While Gov. David Paterson has declared that New York is facing an “unprecedented fiscal crisis,” the state has paid out millions of dollars to local nonprofit groups—including $28,500 for a tennis league, $11,000 for a lighthouse museum and $2,700 for a curling club—in grants that critics deride as pork-barrel spending.
In the month of April, after the deadline for passing a state budget lapsed, Albany sent out checks totaling about $6.5 million to reimburse the expenses of hundreds of groups that supporters say provide vital community services, including programs that help the elderly and the disabled, according to state data.
Lawmakers appropriated the discretionary funds for so-called “member items” between 2002 and 2009. More than $6 million of the money paid out in April went to groups chosen by the Legislature, with the vast majority going to items proposed by Democratic lawmakers. About $400,000 was allocated to groups chosen at the discretion of the governor’s office.
Critics questioned the need to make the payments at a time when the state has taken drastic money-saving steps, such as delaying billions of dollars in aid payments to local school districts, to try to close a $9 billion deficit.
“All of this stuff is classic pork,” said E.J. McMahon a fiscal analyst for the Manhattan Institute, a conservative-leaning think tank. “It’s hard to justify this stuff even in the good times. It’s impossible to justify this during a fiscal crisis.”
The Paterson administration said the state is legally obligated to reimburse the organizations that are receiving the grants once their contracts have been approved by the state. The state, which typically appropriates $200 million for member items each year, has about $90 million that has been appropriated for them but has been unclaimed by groups.
“This is not play money. It’s meat and potatoes. It’s core services,” said Linda M. Leest, the executive director of Services Now for Adult Persons in Queens Village. The group, which was reimbursed $42,000 in April, provides home-delivered meals, transportation, classes and recreational activities to elderly people in Queens.
The release of the funds comes amid urgent warnings from Mr. Paterson about the state’s perilous fiscal condition. Besides delaying school aid, Mr. Paterson tried to impose a temporary freeze on state employee salaries and to furlough about 100,000 government workers—both moves have been struck down by courts—in steps that the governor insisted were necessary to keep the state afloat.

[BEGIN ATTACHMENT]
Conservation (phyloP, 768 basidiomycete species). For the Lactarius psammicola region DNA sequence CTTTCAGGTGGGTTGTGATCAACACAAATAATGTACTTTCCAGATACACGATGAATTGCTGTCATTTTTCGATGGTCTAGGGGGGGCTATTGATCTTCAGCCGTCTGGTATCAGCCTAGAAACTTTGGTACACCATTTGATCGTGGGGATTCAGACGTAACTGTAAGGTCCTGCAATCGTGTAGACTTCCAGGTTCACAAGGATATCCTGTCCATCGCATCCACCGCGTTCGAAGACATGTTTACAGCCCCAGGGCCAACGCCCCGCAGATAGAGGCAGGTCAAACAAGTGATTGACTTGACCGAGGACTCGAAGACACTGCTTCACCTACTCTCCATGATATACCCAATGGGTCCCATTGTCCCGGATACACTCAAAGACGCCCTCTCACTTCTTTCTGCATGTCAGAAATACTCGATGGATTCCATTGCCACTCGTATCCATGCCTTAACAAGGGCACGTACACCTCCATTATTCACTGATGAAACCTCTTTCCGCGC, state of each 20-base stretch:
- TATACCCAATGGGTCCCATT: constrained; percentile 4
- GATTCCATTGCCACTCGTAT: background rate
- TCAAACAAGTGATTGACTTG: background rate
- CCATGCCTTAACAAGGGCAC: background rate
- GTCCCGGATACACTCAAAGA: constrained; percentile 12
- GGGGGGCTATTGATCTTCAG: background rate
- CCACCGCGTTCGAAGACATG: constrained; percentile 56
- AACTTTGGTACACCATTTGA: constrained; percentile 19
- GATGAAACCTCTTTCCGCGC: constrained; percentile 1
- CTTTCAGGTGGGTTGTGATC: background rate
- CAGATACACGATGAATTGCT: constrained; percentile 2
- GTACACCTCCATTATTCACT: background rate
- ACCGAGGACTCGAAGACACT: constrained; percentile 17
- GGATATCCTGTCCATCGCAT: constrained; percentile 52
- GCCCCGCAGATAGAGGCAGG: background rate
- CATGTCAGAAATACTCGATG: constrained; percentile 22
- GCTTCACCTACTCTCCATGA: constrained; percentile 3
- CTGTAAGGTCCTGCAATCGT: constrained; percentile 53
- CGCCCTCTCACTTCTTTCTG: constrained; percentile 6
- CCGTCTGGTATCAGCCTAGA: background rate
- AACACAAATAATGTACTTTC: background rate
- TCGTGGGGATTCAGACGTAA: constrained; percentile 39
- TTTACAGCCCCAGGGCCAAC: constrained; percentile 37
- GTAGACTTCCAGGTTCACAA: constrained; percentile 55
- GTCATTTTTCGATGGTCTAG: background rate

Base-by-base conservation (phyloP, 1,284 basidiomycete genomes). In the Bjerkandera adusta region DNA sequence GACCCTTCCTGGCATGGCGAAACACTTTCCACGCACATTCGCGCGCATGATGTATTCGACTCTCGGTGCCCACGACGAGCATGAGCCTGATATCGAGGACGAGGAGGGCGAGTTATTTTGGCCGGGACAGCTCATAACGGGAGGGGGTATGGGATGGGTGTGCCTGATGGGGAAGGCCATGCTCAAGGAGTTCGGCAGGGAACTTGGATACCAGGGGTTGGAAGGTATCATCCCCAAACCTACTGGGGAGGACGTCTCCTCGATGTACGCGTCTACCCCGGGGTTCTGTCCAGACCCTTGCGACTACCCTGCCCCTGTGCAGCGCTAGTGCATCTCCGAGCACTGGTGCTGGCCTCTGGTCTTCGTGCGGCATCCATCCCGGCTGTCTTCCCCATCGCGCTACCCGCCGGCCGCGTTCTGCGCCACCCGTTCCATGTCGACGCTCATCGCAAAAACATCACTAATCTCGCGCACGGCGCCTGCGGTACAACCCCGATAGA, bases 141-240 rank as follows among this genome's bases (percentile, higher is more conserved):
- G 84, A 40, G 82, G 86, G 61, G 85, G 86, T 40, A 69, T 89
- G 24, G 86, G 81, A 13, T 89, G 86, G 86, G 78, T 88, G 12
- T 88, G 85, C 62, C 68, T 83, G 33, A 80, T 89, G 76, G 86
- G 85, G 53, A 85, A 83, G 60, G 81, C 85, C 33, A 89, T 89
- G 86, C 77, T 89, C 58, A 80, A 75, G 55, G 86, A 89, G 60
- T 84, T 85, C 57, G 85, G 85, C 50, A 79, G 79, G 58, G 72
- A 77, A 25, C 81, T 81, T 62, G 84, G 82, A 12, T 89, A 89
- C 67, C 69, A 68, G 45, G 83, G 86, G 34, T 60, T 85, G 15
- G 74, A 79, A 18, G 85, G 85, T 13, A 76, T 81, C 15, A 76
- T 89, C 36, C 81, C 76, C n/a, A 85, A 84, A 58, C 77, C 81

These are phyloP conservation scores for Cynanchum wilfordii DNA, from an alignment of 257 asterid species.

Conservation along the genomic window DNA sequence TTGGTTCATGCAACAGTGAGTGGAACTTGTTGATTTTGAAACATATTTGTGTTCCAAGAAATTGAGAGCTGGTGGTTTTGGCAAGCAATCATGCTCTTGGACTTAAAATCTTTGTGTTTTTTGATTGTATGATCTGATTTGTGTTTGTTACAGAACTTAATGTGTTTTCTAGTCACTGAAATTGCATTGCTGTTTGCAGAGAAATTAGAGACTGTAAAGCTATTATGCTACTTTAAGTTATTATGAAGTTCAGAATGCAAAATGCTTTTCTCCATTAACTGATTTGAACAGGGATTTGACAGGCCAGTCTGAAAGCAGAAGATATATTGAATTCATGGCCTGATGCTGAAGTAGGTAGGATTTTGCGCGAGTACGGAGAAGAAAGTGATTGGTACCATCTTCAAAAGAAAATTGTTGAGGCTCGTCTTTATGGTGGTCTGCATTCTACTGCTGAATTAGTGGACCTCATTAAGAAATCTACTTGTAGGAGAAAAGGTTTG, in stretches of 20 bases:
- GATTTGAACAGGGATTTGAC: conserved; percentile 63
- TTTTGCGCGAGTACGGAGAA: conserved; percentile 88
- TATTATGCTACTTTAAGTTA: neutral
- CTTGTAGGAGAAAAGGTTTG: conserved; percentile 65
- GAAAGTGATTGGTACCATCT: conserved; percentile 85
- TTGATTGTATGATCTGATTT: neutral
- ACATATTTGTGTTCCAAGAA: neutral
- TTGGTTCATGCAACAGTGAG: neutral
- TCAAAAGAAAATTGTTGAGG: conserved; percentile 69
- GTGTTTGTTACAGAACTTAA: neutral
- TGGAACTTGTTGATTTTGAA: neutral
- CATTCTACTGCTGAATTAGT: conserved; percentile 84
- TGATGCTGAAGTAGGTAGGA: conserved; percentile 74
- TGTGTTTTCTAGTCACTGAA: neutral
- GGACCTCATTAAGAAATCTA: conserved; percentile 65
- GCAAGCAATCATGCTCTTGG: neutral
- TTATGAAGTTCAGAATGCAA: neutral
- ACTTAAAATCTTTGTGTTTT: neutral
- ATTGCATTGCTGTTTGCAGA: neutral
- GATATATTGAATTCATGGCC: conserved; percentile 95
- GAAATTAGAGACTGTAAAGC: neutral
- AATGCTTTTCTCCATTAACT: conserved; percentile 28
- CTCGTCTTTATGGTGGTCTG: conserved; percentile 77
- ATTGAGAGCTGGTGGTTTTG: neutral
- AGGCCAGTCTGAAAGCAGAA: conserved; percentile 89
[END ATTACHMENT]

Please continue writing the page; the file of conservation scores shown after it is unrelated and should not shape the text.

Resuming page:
The most money in April, $375,000, went to a Manhattan-based group called the Visual Arts Research and Resource Center Relating to the Caribbean, which received two grants totaling $125,000 sponsored by Democratic Assembly members. The organization also received a $250,000 grant sponsored by the governor’s office.
The group runs the Franklin H. Williams Caribbean Cultural Center African Diaspora Institute on West 58th Street, which was founded in 1976 and promotes the history, culture and art of African descendants in the Americas.
Reached by telephone on Monday, a senior official for the cultural group declined to provide more details about the purpose of the funds. In February, according to the organization’s website, the group hosted an exhibit in honor of African-American comic-book superheroes. It also has supported dance festivals, education workshops and lectures.
A spokesman for the governor’s office said the grant was to cover general operating expenses.
The administration said it implemented a freeze on payments to groups whose contracts hadn’t been approved by the budget deadline of April 1, but the state approved the contract for the cultural center’s $250,000 from the governor’s office after that date, according to data from the state comptroller’s office.
A spokesman for the state budget office said several contracts may have slipped through beyond the deadline.
“Because of the volume of payments processed by the Budget Division on an ongoing basis, we can’t say for sure that no contracts have been approved since April 1,” Erik J. Kriss, a spokesman for the state budget office, stated in an email.
“It’s not a perfect world,” said Mr. Kriss.